Lawyers deliver budget verdict

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Australia’s lawyers have weighed in on the likely impacts of the 2015 Federal budget. 

International business transactions will be on the increase as a result of this week’s budget, predicted King & Wood Mallesons partner, Richard Snowden.  In his opinion, the number of internationals doing business in Australia will require legal services navigating through the changes to international business tax arrangements.

“Law firms that specialise in international business are likely to see extra work coming out of the 2015-16 Budget,” he said.  

“The government announcement to impose a new anti-avoidance measure for large foreign companies selling into the Australian market - which will include substantial reporting by those companies on their foreign operations - will mean that those companies will need assistance in not only reviewing the impact of the legislation but also in dealing with the Regulators.”

He noted that changes to the GST may also affect international businesses operating in Australia leading to further regulatory work in the professional services sector.

While much of the post budget analysis has commented that treasurer Joe Hockey didn’t announce too many surprises, John Walker, who heads up Baker & McKenzie’s tax practice, commented that this week’s budget didn’t deliver on all the tax rumours.
“The rumour mill churned out a number of measures that never made it into the budget,” he said. 

"The ATO’s effective tax rate disclosure regime, as reported in the press recently, was not announced in the budget.  Superannuation was left untouched, the imputation system and deductibility of interest have been left on the table for the time being, and the Government pursued other measures in lieu of a diverted profits tax.  Whether these options are re-visited remains to be seen.”

Agribusiness lawyers will potentially see an increase in work with the government announcing a push to strengthen foreign investment in agriculture.

“The Government's proposed strengthening of the foreign investment framework particularly in relation to agriculture will also mean greater complexity for foreign investors seeking to purchase Australian real estate and businesses,” said Snowden.  

“This is in the context of the need to seek further foreign capital towards the proposed $50bn investment in infrastructure which is likely to occur over the next few years.”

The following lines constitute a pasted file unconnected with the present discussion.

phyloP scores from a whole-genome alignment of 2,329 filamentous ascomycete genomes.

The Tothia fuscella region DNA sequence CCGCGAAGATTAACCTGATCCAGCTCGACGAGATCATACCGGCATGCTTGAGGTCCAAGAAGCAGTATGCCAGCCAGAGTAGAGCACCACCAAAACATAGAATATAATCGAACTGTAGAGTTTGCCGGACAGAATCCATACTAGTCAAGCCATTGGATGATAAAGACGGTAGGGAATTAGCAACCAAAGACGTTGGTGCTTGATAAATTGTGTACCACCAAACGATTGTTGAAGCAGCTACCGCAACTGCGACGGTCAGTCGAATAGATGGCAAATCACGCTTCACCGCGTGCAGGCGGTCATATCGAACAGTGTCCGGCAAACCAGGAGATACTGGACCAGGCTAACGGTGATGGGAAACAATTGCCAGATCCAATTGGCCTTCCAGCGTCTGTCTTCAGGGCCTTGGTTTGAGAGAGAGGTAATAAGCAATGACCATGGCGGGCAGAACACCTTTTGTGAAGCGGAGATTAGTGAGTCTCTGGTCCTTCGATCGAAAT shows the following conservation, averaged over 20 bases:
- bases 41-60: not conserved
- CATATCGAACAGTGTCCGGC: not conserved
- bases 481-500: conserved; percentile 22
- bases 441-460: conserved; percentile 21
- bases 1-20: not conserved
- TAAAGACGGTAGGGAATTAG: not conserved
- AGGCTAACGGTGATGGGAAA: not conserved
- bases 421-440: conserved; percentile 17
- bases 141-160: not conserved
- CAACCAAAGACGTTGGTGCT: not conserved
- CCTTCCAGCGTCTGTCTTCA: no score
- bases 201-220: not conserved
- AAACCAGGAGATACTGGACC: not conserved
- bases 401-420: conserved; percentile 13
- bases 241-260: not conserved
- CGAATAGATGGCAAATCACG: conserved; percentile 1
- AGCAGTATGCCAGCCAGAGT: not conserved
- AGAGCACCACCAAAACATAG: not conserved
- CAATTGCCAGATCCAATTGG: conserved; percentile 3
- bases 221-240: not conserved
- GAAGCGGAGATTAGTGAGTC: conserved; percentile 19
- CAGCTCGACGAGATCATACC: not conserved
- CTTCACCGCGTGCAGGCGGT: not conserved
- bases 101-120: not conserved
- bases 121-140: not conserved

Following 2014’s infrastructure-heavy budget, which committed $50bn to infrastructure over seven years, Allens infrastructure and transport sector leader Emma Warren observed that this year’s budget offered few new commitments.

“The commitments in this year's Budget come off the back of last year's Budget, where there were significant infrastructure spending commitments,” said Warren. 

“We do need to keep in mind when judging this year's Budget that the Federal Government has reiterated its commitment to a $50bn infrastructure investment program over seven years including funding commitments for the key projects referred to in last year's Budget.  These projects include WestConnex, the Toowoomba Second Range Crossing, Gateway Motorway North, the Pacific Highway upgrade, Adelaide's North South Corridor, Perth Freight Link, Gateway WA and NorthConnex.”

Allens energy, resources and infrastructure partner David Donnelly also flagged infrastructure investment for northern Australia as an area to watch: “Certainly the most interesting of these announcements is the establishment of a $5bn Northern Australian concessional loan facility to make money available on a concessional basis for the construction of ports, pipelines, electricity and water infrastructure across Northern Australian, comprising WA, NT and QLD, along with funding to draw up eligibility criteria and establish the lending products,” Donnelly said.

“The funding of a scoping study into the management, operations and future ownership of the Australian Rail Track Corporation (ARTC) is also likely to be of interest to infrastructure investors.” 

The new budget may not have a significant impact on M&A deals over the next financial year, with Herbert Smith Freehills partner Simon Haddy predicting no significant changes.  However, he did note a grey area over the new international business tax, the impact of which will be better understood over time.

“We are still considering the detail of the ‘Google Tax’ to properly understand the potential breadth of its application, but we doubt it will put the handbrake on transactions generally,” he said.

He also noted that the stability and consistency may boost transactional confidence and the heightened opportunities for investment that the budget will bring.

“The moves towards the privatisation of the ASIC Registry Business, and potentially the ARTC, provide opportunities for large and interesting transactions,” he said.  “The positive developments on the tax treatment of employee share and option arrangements should provide increased opportunities for management buy-ins.”
 
 

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